Why burlesque matters.
As most of my dear readers know, I spent much of the last year in India, in a tiny town in a big country, where women are second-class citizens at best. Now, returned and exhausted, I find myself again in a tiny town in a big country. And women here, though worlds above those in Bihar in terms of rights, are still not on equal footing with our male counterparts. Our own country contains unequal pay strategies, blatant sexism both in the workplace and out, objectification of women, and stereotypes that feed distorted body images to a deadly degree. As a girl, as a teenager, as a professional woman, and throughout these stages as a dancer, I have experienced all of these issues first-hand, and they have guided me to my work with victims of sex-trafficking and prostitution.
Two days after returning to America, I threw myself back into my ‘other’ job: running a small burlesque troupe based in Mendocino County. From anti-sex-trafficking activism to burlesque may seem an odd transition, and it is one for which people on both continents, in both of ‘my’ big countries, have criticized me. But I believe, deeply, that they are at heart the same cause. That my work in one arena strengthens my work in the other. That they are symbiotic, even, despite being distinct to their locales. But at their heart they are the same issue, with the same goals: self-empowerment for women and girls, ownership of sexuality, and love and respect for the bodies into which we were born.
Many people ask me how I can claim burlesque to be empowering rather than exploitive, how the act of removing one’s clothes in front of an audience can be anything other than degrading. The answer lies in the intention behind it: we do it because WE love it – not because the audience does. We perform not for a customer, nor even for a loved one, but rather because we love and are proud of ourselves and each other. We, the women on stage in little more than sequins, love our bodies and our sexualities so much, and are so comfortable in our own skins, that we invite others to witness our joy. That is a gift one gives to oneself: being able to say ‘this is my vessel, and it ROCKS.’ And if we believe that our bodies are things of beauty, capable of the extraordinary (not least of which is the ability to make people smile, laugh, and whoop-it-up for an evening), then sharing that with our communities becomes a gift not only to ourselves but to our towns, our friends, our families. That is what burlesque is about: self-love, and the physical, comedic, blissful, and beautiful ways we choose to express it. Provocation is not the end goal, though it is often a ‘side effect.’ And what is titillating about burlesque is only partially the skin; most of the allure comes from the slightly scandalous feeling one gets from watching women have way too much fun. The promise of nudity helps to draw the crowd, undoubtedly, but the ebullient, infectious enjoyment we get from dancing around in our underwear is what keeps the crowd in their seats. Bodies are only entertaining for so long; true entertainment comes from within.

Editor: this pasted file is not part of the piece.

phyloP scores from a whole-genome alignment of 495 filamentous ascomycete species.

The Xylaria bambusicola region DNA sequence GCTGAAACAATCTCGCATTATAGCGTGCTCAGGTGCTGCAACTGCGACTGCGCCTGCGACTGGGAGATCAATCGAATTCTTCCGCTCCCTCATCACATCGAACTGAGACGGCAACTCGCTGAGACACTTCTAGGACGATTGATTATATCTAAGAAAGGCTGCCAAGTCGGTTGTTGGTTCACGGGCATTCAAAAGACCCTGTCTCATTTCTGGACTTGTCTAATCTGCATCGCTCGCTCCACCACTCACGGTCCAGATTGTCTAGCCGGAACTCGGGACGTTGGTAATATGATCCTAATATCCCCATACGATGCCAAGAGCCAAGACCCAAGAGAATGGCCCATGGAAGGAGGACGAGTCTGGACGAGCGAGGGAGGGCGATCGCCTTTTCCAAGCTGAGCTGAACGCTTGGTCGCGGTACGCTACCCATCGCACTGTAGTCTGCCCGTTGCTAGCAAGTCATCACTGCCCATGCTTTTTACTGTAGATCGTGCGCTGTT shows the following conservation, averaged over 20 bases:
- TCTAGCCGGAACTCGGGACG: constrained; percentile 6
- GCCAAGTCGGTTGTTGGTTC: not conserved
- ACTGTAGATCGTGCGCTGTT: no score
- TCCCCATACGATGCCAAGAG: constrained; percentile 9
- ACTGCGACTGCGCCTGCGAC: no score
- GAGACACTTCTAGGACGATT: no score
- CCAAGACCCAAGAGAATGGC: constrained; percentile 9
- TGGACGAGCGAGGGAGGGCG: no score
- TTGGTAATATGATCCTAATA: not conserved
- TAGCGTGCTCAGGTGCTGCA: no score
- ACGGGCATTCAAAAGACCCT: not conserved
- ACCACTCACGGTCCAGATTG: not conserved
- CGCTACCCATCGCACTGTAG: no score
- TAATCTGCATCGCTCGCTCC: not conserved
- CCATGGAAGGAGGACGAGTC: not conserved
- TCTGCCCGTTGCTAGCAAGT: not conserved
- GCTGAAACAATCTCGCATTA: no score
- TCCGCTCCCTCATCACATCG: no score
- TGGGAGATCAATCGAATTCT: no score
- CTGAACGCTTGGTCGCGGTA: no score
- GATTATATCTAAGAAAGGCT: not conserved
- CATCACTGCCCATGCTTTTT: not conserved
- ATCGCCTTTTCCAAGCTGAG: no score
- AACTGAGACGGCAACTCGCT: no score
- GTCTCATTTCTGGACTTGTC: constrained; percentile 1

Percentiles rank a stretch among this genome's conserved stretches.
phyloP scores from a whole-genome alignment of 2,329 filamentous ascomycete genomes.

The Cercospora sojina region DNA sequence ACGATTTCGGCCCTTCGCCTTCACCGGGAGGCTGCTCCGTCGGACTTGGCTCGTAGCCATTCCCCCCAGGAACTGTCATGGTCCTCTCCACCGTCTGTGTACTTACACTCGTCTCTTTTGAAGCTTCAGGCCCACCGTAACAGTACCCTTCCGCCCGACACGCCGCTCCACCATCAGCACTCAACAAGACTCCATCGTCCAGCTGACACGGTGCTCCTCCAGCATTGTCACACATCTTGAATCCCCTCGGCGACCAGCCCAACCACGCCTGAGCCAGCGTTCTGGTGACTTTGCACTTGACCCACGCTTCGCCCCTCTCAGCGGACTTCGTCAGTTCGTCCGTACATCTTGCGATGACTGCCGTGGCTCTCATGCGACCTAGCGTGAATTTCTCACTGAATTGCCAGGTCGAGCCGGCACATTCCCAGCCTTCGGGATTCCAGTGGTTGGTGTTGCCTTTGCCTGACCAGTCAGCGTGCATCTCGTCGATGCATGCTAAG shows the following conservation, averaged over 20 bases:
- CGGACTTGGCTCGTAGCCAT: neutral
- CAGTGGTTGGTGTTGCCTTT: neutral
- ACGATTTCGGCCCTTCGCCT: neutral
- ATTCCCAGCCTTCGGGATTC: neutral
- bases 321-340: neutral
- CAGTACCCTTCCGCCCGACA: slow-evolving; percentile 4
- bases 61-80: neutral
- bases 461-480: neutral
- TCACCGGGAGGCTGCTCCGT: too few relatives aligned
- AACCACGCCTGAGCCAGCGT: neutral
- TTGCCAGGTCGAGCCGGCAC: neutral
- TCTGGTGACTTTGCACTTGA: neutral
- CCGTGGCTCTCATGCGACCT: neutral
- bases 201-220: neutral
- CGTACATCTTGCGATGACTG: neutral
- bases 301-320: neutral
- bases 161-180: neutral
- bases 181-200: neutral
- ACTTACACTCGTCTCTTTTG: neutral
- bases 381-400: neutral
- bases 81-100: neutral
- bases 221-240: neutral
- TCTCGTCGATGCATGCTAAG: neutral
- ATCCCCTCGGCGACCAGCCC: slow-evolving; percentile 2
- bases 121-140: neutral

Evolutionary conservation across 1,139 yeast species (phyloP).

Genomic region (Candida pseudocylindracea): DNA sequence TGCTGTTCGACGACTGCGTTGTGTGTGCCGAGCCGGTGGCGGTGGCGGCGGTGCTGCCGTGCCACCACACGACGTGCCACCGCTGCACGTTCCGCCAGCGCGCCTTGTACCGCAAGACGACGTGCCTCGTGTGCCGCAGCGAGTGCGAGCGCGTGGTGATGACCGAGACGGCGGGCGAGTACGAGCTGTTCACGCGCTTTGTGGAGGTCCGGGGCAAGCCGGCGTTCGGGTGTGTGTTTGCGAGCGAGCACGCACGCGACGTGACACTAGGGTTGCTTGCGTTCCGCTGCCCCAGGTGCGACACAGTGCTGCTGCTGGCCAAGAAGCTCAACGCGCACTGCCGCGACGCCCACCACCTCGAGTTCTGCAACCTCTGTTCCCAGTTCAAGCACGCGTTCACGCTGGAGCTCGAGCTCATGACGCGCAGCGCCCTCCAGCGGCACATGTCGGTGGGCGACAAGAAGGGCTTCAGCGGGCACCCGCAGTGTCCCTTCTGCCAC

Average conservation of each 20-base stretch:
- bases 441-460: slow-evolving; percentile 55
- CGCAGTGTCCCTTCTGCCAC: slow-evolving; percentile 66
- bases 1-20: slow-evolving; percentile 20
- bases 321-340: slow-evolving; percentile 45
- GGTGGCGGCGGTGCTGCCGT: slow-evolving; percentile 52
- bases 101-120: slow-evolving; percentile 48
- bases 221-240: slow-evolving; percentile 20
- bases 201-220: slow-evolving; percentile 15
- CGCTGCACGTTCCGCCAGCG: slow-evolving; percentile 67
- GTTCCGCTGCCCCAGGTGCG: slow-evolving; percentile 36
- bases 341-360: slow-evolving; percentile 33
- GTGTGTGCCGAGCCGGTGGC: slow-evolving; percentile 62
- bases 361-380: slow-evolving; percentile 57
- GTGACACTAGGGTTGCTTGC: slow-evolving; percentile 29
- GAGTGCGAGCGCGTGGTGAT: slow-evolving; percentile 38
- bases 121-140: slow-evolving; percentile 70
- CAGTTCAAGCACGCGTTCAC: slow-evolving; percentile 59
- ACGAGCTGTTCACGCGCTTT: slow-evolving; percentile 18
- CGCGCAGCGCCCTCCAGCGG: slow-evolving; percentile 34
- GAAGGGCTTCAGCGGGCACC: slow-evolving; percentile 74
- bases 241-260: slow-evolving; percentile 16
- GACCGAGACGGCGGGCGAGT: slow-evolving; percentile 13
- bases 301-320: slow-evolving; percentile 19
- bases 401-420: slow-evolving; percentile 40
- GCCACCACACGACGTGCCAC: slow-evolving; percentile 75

This self-love was what sustained my work in Bihar; or rather, seeing the effect it had on ‘my girls’ was the sustaining drive. To watch Pooja, with cigarette burns on her shoulders, find a well of joy inside herself while practicing isolations on the ‘dance floor’ (read: concrete room) was an unbelievable high, and one that I experienced again and again as my beautiful students used dance to reclaim their bodies and sexualities as their own. Dance is a powerful medium, one which I use to introduce girls and women to their powerful, sexually self-aware selves. In Bihari girls, owning their private selves and sexualities and their own bodies leads to the ability to say ‘no’ to pimps, johns, parents, husbands… and in American women it leads to the ability to recognize the beauty of the female form and embrace it wholeheartedly; the REAL one, not the objectified, air-brushed, and artificial one.
And so I find myself preparing for another show; polishing off my pasties and twirling my tassles, and feeling worlds removed from the squalor of Bihar. And I remember when my students in Forbesganj saw a picture on my laptop – one of me and my best friend, in ruffles and little else, posing backstage at last year’s show. ‘So pretty!’ Kalpana squealed in Hindi…’Like a Goddess!’ Like a Goddess indeed… strong, powerful, beautiful, and naked.